We have created a standard-based architecture for individual client tables that aggregate our transactional data that are optimized to use Metabase. The downside of this approach is that we have to create individual tables, individual security rights in SQL Server, added database connections in Metabase and then API-based cloned and customized dashboards in Metabase. While this provides a high level of data security cross client, it creates a much higher level of complexity in managing reports and scale.
My goal is to be able to define a reporting data architecture that is multi-tenant and that is stored in a single aggregated table and separated by a field value, for example customer_id. That would allow for each customer to be able to see only their slice of the data. With the addition of cascading filters and v37, this is now possible without displaying filter values unrelated to the customer. However, a challenge is that each one of our customers have extended attributes that are unique to that customer. The benefit of having individual reporting tables is that we can customize each data warehouse table with the needed column for that specific customer. If I used a traditional single-table approach it has the potential for the number of columns to grow exponentially and also for these columns to display in Metabase for customers that don’t use that extended attribute.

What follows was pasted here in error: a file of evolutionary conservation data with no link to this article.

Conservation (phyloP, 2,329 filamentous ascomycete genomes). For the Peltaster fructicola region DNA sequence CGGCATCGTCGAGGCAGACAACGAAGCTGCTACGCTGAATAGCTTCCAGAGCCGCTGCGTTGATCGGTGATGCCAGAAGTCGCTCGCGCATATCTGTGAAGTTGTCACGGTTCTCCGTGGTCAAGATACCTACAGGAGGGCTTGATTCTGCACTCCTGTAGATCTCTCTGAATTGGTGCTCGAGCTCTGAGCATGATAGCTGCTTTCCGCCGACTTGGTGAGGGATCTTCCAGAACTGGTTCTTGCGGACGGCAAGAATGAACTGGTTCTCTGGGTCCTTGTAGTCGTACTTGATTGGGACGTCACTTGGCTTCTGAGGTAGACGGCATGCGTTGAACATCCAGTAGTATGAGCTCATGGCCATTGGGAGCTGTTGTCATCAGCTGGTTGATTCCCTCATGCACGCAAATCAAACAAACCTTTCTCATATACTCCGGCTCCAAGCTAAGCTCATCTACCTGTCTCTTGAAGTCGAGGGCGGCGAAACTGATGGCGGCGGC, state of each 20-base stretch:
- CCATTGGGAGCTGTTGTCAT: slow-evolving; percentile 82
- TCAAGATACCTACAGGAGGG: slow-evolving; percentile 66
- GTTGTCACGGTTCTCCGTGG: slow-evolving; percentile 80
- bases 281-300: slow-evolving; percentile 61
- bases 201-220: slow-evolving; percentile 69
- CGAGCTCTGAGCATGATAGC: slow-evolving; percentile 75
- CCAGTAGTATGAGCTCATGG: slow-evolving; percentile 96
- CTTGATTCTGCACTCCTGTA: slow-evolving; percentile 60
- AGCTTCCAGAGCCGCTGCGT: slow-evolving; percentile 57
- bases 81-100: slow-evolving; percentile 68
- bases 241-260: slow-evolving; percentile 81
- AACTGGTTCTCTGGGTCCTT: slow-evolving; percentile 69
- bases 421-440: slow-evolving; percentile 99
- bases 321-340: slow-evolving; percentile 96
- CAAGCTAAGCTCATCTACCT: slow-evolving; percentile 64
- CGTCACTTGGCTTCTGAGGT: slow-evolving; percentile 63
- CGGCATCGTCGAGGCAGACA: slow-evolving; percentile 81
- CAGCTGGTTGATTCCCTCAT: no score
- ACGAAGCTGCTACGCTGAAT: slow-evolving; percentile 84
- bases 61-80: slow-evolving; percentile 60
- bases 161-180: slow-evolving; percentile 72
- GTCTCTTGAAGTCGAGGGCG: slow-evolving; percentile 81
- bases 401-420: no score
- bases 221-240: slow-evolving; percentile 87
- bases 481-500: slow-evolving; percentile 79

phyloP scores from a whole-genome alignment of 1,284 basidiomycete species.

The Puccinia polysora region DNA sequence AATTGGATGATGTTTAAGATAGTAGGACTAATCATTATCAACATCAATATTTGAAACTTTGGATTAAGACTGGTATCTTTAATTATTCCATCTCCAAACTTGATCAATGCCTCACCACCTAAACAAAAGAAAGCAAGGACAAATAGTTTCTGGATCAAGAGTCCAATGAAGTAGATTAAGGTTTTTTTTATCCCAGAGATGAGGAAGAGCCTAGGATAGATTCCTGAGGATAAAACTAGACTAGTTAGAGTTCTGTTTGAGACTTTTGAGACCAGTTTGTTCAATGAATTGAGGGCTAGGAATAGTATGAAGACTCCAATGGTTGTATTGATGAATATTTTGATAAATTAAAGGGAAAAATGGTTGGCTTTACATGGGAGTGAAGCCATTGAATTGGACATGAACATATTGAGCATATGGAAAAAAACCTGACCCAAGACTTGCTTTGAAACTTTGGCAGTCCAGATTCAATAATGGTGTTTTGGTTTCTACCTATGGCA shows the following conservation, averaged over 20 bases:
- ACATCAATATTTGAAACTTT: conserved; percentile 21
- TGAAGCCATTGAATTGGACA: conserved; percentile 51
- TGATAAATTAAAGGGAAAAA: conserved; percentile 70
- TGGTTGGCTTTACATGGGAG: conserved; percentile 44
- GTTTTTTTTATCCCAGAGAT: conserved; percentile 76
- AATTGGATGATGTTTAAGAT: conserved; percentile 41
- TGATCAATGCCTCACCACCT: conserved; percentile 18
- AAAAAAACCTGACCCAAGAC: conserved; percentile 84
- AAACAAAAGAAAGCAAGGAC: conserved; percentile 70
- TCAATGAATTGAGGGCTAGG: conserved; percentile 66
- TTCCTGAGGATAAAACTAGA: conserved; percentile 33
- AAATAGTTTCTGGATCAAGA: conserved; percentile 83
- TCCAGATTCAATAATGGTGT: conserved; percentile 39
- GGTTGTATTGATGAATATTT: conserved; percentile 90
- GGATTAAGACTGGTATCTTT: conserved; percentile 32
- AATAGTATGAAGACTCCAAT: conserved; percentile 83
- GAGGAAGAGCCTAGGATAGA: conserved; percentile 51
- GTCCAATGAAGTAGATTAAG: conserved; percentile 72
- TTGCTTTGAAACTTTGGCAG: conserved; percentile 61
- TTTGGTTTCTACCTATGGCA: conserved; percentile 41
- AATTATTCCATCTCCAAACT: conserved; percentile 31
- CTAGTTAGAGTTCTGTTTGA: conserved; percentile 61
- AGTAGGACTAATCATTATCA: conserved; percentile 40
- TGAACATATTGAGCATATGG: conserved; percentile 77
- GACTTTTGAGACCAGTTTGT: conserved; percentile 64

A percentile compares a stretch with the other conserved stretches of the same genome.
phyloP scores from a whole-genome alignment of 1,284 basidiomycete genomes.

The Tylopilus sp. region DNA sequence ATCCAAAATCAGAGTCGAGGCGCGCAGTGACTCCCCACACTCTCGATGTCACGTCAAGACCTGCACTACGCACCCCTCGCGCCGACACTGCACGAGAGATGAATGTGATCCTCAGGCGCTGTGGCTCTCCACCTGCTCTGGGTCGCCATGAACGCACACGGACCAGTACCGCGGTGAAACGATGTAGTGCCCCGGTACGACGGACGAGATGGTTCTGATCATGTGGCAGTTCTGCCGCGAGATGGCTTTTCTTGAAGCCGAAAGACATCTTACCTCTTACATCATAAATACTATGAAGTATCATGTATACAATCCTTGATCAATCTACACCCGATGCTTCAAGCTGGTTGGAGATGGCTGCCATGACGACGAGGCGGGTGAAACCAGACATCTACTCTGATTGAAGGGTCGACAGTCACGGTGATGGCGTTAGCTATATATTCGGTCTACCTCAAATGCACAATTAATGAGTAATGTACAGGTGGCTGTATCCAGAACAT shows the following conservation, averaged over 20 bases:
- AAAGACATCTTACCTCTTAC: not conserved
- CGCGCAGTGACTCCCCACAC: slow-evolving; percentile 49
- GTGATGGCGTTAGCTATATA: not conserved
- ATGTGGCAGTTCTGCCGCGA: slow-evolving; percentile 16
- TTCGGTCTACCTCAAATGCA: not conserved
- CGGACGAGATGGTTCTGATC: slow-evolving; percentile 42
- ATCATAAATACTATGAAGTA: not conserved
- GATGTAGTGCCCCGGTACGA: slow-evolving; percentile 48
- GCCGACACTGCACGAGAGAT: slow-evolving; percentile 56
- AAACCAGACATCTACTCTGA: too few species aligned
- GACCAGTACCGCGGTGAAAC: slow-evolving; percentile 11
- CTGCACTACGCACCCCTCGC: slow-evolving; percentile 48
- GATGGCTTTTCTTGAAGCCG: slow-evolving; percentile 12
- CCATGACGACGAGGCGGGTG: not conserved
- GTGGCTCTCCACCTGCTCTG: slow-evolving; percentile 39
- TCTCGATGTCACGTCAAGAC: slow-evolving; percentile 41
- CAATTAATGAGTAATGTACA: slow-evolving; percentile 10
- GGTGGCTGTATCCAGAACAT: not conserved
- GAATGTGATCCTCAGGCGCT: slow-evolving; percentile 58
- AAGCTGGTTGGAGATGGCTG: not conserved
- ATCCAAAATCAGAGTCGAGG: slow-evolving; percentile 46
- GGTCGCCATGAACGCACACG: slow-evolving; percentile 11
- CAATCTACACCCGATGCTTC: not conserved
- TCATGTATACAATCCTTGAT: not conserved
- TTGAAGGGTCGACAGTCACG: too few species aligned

What I would like to be able to do is use something like a single JSON field to store name:value pairs for these unique extended attributes for each customer. That would allow me to have a single column in the aggregated multi-tenant report database that would store different data or extended attributes for each client.
Is there a way that you can do something like this and still leverage the native question building functionality in Metabase. So far it looks like you would have to use SQL to custom split the JSON. Since these are aggregated tables extracted from the transactional database it would also be possible to use another type/structure/brand of database so the sky is the limit. I am not super familiar with the different types of databases but if somebody could point me in the right direction I will do the research.